slide rule calculation I do most often is 2x3=6, in demonstrations
      for people unfamiliar with slide rules. Partly it is a matter of
      slide rules not being suited for such tasks as finding eigenvalues of
      a matrix or, for that matter, adding up a column of numbers (Yes, I
      do have a Pickett with the X and Y scales). But even on slide rule
      types of calculations I am likely to use a hand calculator or
      computer. In this regard, slide rules are not the only things I
      neglect: How often do any of us turn to our abaci, or sectors, or
      nomographs, or books of mathematical tables, as aids in our everyday
      calculations? Probably not even as often as we turn to our slide
      rules. That's my guess. Has there been a group survey about how
      often members actually use their slide rules for work-related
      calculations?

      So, I, at least, wouldn't get too worked up over that quoted line
      from Eves. I do agree with Joe's overall evaluation of the book --
      that apart from this one item, it is excellent. --David


      --- In sliderule@y..., "josephpasquale" <pasquale@u...> wrote:
      > I may have made a mistake the other day in recommending the book
      "An Introduction to the History of Mathematics" by Howard Eves, a
      professor at U. Maine. I had not read the following until now (p.
      313): "for years the logarithmic slide rule, hanging from the belt in
      a handsome leather case, was the badge of recognition of the
      engineering students of a university campus. Today, however, with
      the advent of the amazing and increasingly inexpensive little pocket
      calculators, NO ONE IN HIS RIGHT MIND WOULD USE ... A SLIDE RULE FOR
      CALCULATION PURPOSES."

      > Perhaps we should write a letter of indignation to Prof. Eves.

      > -Joe

      > PS: Outside of this, the book is excellent.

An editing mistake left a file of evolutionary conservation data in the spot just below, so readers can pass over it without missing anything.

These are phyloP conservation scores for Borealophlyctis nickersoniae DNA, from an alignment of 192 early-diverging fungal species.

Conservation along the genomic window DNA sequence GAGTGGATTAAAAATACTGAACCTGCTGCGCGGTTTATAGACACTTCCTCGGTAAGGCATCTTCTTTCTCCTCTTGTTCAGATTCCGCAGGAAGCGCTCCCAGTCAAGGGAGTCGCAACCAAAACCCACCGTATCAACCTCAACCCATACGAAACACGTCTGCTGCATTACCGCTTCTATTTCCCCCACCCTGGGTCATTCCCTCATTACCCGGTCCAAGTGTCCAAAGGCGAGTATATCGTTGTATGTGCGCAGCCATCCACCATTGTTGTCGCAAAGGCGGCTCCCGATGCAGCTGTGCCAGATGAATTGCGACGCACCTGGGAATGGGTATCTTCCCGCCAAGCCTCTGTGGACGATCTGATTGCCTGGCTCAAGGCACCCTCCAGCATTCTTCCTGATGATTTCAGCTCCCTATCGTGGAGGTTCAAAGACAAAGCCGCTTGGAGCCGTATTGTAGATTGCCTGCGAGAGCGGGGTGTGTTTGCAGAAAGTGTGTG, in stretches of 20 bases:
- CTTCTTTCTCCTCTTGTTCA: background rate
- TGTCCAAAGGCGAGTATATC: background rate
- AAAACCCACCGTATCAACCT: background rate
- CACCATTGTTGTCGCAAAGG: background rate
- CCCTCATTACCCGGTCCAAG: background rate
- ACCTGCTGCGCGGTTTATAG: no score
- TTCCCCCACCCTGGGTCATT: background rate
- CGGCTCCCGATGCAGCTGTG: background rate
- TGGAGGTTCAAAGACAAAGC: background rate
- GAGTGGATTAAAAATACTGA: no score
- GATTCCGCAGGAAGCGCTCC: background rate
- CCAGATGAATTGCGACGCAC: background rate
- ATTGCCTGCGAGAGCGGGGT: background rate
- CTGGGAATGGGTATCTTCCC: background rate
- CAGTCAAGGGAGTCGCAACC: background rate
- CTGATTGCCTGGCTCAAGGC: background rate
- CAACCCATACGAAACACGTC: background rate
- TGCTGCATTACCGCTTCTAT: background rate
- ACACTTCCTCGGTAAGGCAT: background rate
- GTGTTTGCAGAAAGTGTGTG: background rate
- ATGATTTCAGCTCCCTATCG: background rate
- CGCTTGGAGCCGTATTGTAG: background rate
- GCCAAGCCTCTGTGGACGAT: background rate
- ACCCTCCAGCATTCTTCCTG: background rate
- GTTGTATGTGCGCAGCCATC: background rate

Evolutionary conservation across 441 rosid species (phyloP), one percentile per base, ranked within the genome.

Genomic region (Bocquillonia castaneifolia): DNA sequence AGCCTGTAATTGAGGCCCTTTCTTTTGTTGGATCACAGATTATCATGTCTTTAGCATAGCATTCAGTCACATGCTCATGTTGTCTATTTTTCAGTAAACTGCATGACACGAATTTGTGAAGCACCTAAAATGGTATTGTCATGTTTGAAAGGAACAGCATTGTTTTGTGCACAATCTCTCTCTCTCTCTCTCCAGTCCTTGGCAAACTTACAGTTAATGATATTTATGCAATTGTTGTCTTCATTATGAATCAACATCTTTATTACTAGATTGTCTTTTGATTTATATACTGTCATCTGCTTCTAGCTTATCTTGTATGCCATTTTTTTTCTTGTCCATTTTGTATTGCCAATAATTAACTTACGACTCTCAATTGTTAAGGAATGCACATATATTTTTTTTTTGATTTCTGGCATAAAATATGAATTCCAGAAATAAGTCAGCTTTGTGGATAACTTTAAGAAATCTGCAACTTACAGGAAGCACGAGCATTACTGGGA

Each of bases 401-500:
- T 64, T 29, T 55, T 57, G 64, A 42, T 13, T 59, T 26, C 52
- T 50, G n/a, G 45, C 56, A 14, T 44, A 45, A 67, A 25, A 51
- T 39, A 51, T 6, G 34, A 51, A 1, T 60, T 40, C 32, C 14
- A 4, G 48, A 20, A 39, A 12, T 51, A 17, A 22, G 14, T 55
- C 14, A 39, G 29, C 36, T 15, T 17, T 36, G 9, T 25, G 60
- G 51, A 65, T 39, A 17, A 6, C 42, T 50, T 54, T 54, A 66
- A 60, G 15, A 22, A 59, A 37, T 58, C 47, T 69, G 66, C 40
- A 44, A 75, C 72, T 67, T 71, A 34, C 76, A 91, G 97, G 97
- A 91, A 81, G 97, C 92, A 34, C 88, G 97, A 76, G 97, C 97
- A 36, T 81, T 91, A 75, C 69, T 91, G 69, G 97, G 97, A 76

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    • Duane Croft
      I know, that is one big problem with slide rules (at least the ones in my collection). None of them handle that infinitesimal multiplication very well.
      Message 34 of 34 , Jun 10, 2002
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        I know, that is one big problem with slide rules (at least the ones in my
        collection). None of them handle that infinitesimal multiplication very well.
        <<grin>> Actually the only thing we even need to use a slide rule for at all is
        figuring out values for max/mins, roots, point of inflection, ect. It's nice to have
        these in a decimal format if you're going to graph them.

        Now, the Pickett N525 is a real nice statistics slide rule.... I wonder if anyone
        ever made a calculus slide rule?

        Duane

        Insall wrote:
        >
        > On 1 June 2002, Dunane Croft wrote:
        > ``Also use one while teaching my daughter. We're working on differential
        > calculus - graphing functions. The only "calculator" she uses has a middle
        > part that slides and
        > doesn't take any batteries (aside from the bioelectric one discussed in
        > previous threads <<grin>>). Of course the only way to get her to use it is
        > to let her see me doing the same problems myself, using the same
        > techniques... <<another grin>>''
        >
        > Gee. I'm trying to figure out which scale has the infinitesimal delta x on
        > it. <<:-)>>
        >